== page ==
Britain is heading towards a 'worst of all worlds' outcome on offshore wind, a think-tank has warned.

The Institute for Public Policy Research (IPPR) said limited political commitment means the high subsidies already committed to are not resulting in sufficient amounts of energy or creating enough jobs.

Its report out today is critical of the government for backtracking on its ambition to secure 18 gigawatts (GW) of offshore wind energy by 2020.

Now just 4.4GW is expected to come online between 2020 and 2030 – a shortfall which the IPPR claims will cost the UK 15,000 jobs.

With Britain ideally suited for offshore wind because of its large areas of seabed in shallow waters, the report claims the UK is throwing away an opportunity to be "the Saudi Arabia of offshore wind".

"Unless Britain 'pumps up the volume' there is little prospect of either bringing down the costs of offshore wind or creating domestic jobs," associate director Will Straw said.

"An alternative pathway is possible, if the government can bring together an industrial strategy for the sector predicated on a combination of 'carrots and sticks'."

Building on Britain's existing strengths in the oil and gas sector and in onshore wind would help develop the supply chain, which would be further boosted by at least two turbine manufacturers basing themselves in the UK, the report recommends.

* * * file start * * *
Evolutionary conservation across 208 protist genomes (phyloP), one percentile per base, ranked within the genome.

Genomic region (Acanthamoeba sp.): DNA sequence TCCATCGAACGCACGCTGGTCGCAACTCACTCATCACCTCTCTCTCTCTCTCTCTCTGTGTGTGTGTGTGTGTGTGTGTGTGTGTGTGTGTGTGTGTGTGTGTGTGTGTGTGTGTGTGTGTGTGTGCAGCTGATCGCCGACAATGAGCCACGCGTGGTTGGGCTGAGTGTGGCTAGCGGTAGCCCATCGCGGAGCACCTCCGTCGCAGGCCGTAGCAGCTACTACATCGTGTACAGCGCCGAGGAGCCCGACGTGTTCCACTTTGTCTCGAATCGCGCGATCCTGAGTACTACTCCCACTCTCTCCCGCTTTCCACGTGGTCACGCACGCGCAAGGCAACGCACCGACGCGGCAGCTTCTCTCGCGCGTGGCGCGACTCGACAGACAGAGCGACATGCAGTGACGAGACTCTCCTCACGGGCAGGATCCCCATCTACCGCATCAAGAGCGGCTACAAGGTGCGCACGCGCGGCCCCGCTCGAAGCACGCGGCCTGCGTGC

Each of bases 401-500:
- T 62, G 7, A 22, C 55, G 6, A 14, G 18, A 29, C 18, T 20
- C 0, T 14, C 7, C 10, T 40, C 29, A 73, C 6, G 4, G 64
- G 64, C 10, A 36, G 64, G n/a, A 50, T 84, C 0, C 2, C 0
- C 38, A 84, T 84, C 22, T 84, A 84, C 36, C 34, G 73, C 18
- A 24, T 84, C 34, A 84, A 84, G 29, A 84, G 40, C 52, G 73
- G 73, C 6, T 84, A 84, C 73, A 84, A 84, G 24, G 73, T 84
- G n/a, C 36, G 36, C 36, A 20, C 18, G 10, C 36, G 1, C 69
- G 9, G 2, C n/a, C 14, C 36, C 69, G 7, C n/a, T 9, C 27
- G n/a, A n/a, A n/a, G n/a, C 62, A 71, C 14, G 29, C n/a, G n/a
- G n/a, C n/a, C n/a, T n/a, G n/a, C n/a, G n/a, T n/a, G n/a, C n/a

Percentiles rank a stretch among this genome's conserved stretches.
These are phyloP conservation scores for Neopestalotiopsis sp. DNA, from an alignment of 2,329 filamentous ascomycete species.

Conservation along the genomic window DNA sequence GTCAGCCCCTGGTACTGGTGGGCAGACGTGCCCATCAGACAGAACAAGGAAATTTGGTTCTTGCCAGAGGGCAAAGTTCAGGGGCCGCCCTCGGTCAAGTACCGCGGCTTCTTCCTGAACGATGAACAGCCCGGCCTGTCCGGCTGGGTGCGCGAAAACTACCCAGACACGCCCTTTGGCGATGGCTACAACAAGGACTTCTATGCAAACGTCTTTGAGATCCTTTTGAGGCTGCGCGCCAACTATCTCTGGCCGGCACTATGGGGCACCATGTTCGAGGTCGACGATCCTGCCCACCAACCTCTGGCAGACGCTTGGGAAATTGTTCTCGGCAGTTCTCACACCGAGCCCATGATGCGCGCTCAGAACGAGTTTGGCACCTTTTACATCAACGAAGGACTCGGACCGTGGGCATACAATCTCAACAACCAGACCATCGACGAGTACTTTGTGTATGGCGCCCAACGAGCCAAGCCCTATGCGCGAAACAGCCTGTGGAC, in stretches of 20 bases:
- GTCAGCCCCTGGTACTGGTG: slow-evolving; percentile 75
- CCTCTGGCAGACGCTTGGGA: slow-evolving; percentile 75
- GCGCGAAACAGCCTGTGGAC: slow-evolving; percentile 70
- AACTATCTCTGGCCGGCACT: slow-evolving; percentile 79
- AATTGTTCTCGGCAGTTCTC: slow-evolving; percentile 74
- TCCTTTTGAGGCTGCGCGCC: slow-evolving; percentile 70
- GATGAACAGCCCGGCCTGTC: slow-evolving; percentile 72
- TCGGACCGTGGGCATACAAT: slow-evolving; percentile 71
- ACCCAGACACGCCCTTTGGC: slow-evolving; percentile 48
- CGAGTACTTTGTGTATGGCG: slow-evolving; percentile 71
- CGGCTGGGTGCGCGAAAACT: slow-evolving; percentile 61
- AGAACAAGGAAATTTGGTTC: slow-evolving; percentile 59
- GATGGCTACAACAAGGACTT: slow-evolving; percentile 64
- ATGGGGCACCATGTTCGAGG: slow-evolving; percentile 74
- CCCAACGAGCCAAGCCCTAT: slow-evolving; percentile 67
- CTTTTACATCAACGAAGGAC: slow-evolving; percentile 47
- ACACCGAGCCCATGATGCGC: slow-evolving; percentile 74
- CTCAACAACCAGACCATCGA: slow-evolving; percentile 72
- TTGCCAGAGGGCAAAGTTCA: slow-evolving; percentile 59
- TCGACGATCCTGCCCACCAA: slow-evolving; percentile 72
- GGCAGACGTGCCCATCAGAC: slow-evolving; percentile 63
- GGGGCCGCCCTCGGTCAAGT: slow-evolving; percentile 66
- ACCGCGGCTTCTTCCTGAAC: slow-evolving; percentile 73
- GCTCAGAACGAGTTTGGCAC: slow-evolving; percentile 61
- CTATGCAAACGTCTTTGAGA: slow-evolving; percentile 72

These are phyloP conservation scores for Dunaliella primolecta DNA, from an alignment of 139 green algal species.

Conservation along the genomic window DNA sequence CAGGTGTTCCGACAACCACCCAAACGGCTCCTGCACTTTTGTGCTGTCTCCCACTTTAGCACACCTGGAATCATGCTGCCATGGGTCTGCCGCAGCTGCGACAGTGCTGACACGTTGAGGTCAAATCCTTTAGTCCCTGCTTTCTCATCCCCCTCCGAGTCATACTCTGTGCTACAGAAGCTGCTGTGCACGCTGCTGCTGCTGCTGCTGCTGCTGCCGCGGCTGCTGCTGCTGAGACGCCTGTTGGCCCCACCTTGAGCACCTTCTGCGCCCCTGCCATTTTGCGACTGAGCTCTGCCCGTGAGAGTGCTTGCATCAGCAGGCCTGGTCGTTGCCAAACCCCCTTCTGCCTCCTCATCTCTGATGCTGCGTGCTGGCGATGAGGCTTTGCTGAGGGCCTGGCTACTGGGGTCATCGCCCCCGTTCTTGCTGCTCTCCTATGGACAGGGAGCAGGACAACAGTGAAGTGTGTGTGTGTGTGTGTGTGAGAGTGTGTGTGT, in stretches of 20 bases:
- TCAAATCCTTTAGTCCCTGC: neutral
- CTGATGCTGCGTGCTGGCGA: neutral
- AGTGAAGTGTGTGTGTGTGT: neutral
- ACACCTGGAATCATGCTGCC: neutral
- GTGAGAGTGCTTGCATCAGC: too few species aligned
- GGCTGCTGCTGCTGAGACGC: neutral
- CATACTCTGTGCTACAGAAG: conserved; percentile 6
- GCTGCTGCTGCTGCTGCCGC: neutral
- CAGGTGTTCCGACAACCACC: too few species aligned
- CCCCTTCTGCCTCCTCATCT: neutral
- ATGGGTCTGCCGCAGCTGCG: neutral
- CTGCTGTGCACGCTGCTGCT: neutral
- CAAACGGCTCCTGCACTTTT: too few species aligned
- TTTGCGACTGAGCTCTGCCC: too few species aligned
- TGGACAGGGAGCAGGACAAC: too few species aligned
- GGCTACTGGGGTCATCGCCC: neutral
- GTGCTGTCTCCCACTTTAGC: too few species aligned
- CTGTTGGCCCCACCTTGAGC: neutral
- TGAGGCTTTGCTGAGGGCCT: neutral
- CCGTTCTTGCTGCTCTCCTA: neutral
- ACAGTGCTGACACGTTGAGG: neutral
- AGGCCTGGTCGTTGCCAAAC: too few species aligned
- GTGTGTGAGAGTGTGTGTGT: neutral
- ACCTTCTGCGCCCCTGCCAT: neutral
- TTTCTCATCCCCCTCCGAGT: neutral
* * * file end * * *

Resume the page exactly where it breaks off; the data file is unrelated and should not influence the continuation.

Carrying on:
It says a new EU renewables target would help create export markets to 2030 – while a 2030 target for carbon intensity or the share of renewables in the power sector would also help.

"Developers must be expected to drive down costs with a subsidy regime that reduces the strike price over time," Straw added.

"Developers and suppliers should do more to provide apprenticeships and sponsor university and FE courses."

Last week David Cameron toured the London Array, the largest offshore wind farm in the oworld, in the outer Thames estuary on its official opening.

"What it shows is Britain is a great country to come and invest in," he said.

"It's meant jobs for local people and it's meant clean, green energy for half a million people in our country."

Britain has committed to ensuring 20% of its energy mix comes from renewable sources by 2020. Currently the figure stands at just four per cent.

"We firmly believe that electricity from renewable sources has a vital part to play in
helping us deliver energy in a way that is sustainable, affordable and secure," E.ON UK's chief executive Tony Cocker said.

"That's why, as we learn and improve from each wind farm that we build, we're aiming to reduce the cost of offshore wind by 40% by 2015."